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Making Sure Emotional Flooding Doesn’t Capsize Your Relationship

Read how emotional flooding ignites your fight-or-flight mode and ways to avoid this so you don’t derail your conflict management.

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Does this sound familiar? You are in the middle of a conflict or disagreement when your partner says or does something. Suddenly you fall down a deep dark rabbit hole of rage, hurt, panic, and fear.

Emotional Flooding: The riptide

When caught in one of these riptides, you may have the physical sensation of something taking hold of your body. Your muscles clench, your temperature skyrockets, or your stomach turns. With a mind in overdrive, you are deaf to anything your partner says. Sometimes when you’re all caught up, your thought process is not sound. However, that is not likely to dampen your urge to fight (or flight).

The difference between flooding and more manageable experiences of one’s emotions is one of magnitude. You reach the point when your thinking brain—the part that can take in gray areas, consider other sides, stay aware of the real state of affairs—shut down. Psychologist Dr. John Gottman explains this emotional hijacking as the hallmark of our nervous system in overdrive. Something happens in your interaction with your partner that sets off your internal threat-detection system. This is your sympathetic nervous system in action, preparing you for battle or flight. In this state, you lose some of your capacity for rational thought. Science describes this is as a decrease of activity in your pre-frontal cortex, the center of higher cognition.

Fight or flight

What works well when you in the wild doesn’t work at home. Our instinctive reactions in these moments usually make the situation worse. The fight response becomes a cascade of angry words that deepen wounds. In flight, you might stalk out of the room or shut out your mate with icy silence. When you react in the grip of emotional flooding, you do and say things that are likely to trigger emotional flooding in your partner. then both people in the room are out of control.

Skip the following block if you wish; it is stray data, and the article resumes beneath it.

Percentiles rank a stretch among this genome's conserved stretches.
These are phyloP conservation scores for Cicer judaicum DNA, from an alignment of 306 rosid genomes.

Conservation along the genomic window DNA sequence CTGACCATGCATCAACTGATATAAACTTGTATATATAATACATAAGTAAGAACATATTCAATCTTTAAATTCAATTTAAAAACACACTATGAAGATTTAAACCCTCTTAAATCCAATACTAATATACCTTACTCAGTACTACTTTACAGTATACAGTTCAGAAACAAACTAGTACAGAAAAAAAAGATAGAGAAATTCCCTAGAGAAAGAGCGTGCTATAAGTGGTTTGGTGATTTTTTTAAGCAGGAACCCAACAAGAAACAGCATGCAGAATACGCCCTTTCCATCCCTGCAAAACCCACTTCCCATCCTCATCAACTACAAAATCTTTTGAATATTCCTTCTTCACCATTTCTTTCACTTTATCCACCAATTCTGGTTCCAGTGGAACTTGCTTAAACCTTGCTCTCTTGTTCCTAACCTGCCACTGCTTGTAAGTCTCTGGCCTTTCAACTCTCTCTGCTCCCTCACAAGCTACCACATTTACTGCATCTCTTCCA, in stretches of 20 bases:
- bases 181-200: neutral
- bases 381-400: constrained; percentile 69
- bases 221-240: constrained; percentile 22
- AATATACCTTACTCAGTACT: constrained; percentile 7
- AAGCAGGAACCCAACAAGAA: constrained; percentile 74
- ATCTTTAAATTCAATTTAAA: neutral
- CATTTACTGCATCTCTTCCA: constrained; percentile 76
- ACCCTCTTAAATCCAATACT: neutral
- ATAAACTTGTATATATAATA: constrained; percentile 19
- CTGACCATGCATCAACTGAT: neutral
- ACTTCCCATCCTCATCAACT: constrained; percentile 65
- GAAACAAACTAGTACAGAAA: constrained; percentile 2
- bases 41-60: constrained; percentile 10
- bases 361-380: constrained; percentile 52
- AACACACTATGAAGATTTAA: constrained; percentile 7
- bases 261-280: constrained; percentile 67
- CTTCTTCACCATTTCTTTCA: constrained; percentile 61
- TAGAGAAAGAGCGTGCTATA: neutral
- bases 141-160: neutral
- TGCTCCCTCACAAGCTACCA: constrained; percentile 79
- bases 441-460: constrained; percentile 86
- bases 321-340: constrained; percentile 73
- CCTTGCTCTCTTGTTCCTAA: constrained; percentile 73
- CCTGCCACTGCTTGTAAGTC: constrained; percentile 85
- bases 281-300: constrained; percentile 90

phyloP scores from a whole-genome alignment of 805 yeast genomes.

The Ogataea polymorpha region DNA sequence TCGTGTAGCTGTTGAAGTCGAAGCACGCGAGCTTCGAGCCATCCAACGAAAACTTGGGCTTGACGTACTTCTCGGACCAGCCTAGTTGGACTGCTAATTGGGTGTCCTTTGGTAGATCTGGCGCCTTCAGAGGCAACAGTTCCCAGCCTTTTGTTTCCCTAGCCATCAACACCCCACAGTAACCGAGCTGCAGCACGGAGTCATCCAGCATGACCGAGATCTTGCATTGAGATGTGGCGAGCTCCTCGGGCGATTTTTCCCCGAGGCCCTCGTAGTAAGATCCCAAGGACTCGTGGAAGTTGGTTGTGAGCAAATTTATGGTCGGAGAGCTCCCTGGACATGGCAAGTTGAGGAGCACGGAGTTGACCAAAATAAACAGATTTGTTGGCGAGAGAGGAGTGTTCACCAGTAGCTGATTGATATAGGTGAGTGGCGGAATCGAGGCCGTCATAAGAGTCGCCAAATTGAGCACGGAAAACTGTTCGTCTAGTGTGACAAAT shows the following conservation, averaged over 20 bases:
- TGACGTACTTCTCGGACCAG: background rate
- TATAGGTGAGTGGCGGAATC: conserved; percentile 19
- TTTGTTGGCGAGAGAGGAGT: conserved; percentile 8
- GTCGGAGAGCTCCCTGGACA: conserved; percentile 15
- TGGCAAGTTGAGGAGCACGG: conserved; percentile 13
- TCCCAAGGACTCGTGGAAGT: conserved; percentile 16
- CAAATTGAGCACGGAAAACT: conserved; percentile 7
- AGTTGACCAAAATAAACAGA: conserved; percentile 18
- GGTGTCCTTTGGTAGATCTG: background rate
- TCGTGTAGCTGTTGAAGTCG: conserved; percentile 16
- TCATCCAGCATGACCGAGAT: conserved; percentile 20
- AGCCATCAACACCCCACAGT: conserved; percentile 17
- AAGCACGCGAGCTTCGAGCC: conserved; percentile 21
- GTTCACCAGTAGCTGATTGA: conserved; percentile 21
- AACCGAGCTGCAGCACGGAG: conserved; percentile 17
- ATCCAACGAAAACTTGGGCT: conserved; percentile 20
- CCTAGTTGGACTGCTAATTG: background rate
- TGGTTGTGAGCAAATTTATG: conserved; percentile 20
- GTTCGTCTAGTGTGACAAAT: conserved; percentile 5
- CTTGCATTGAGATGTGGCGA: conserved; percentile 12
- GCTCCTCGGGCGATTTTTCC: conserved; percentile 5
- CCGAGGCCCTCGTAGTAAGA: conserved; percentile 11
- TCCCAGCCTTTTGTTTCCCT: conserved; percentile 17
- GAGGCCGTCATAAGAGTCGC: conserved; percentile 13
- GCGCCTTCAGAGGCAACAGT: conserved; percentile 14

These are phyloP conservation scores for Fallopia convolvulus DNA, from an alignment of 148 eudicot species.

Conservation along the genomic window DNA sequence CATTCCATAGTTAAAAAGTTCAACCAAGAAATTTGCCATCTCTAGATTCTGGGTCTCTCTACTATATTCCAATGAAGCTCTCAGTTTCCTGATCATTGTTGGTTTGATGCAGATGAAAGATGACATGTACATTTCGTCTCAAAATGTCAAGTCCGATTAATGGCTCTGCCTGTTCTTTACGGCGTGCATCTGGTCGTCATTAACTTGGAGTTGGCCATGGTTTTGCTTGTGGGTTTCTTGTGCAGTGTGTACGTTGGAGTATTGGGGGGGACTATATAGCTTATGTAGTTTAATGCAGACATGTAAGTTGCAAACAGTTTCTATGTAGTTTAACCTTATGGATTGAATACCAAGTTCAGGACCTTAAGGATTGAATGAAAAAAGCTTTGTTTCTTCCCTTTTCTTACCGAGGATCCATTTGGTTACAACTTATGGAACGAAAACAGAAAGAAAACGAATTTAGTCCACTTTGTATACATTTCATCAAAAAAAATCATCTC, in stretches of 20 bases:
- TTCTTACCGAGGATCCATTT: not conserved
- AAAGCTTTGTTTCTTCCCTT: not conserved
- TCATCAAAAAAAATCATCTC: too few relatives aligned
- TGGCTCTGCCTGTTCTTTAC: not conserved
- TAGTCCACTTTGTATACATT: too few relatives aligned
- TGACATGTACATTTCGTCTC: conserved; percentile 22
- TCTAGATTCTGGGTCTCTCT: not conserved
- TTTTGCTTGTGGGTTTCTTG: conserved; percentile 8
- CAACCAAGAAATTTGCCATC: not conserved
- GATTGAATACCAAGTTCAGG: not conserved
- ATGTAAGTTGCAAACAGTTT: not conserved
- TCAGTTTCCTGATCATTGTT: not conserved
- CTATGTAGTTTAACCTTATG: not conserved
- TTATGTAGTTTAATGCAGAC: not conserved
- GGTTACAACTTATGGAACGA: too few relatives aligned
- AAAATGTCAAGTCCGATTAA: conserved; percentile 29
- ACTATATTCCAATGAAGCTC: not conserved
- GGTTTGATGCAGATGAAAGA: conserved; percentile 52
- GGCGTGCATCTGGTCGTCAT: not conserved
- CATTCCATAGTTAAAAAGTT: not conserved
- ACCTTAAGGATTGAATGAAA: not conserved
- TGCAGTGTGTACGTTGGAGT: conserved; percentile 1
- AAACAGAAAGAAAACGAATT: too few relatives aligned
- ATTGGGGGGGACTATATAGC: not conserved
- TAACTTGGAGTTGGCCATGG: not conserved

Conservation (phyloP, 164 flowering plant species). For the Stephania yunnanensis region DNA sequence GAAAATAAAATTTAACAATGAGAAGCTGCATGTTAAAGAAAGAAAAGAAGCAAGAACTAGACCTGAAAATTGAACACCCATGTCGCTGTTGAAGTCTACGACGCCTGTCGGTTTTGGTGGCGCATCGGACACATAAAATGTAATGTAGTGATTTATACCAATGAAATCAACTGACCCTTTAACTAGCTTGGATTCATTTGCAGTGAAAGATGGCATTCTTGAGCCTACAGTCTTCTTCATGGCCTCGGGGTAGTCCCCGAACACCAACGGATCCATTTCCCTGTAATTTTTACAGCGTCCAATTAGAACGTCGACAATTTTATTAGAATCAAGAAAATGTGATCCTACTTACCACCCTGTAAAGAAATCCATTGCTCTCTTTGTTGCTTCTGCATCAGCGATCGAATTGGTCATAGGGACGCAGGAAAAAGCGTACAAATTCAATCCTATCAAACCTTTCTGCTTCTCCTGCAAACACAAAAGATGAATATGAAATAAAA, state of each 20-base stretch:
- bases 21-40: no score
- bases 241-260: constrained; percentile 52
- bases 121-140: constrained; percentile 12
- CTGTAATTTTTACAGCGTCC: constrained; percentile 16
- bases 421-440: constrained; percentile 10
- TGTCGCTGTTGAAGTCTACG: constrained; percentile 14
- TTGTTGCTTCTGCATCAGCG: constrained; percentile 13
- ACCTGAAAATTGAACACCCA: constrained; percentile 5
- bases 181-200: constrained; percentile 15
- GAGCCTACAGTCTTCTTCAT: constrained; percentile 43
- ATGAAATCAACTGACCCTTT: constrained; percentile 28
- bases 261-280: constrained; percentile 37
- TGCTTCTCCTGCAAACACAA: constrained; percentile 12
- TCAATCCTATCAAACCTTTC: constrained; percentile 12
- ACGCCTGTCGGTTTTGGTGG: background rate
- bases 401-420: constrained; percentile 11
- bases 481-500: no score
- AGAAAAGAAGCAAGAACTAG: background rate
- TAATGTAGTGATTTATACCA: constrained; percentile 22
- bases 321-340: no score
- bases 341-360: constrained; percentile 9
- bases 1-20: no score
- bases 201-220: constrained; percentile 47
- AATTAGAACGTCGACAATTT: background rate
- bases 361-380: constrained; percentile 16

How do you fight the flood? Below are some tactics to keep emotional flooding from derailing your conflict management.

Commit to self-soothe

The reality is that it is not easy to hold back from acting out when we are completely enraged or feeling utterly devastated. However, if you accept the idea that your perception is unreliable during flooding, you at least have a fighting chance of pulling yourself back. Some part of you will have registered the notion that you shouldn’t be quick to move into a blaming narrative or catastrophic rendering.

Picture your partner at their best

Picture a moment when you experience your partner as loving, generous, and well-meaning. Add as much detail as you can to capture how you experience your partner when you are feeling loved and cared for. This may be an image of your partner making you breakfast or your last favorite date night. Try shifting your focus to this image when trap yourself in a negative story. This helps your brain move out of reactive myopia and reintegrate a more balanced view of your partner.

Hit pause and turn inward

When you do get flooded, you need to hit the pause button on your interaction and turn your attention inward. This can look like taking a breath and reminding yourself that this moment will pass and you’ll be okay. Use gentle self-talk and reorient yourself to where this moment fits in the bigger picture of you and your partner as a couple

Take an extended time-out

Sometimes you can self-soothe or take a pause on the spot. At other times, you may need to take a break from the interaction. Make a plan with your partner that if either of you gets too activated in an argument, you will take a time-out. Agree to come back together to continue the discussion within a certain period of time, but don’t delay indefinitely. Use the time to actively soothe yourself rather than obsessing over your version of what went wrong, which will just keep you activated. Disengage with your reaction so you can re-engage with your mate.

And by all means, don’t get down on yourself when you do get tripped up and act out. That’s what “I’m sorry” is for.

This article was originally published on The Huffington Post.

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Stephanie blends her experience as both lawyer and therapist to help individuals and couples meet the challenges of real life. She is an adjunct faculty member at Yeshiva University’s Ferkauf Graduate School of Psychology and the Training Institute for Mental Health, where she supervises students studying couples therapy.

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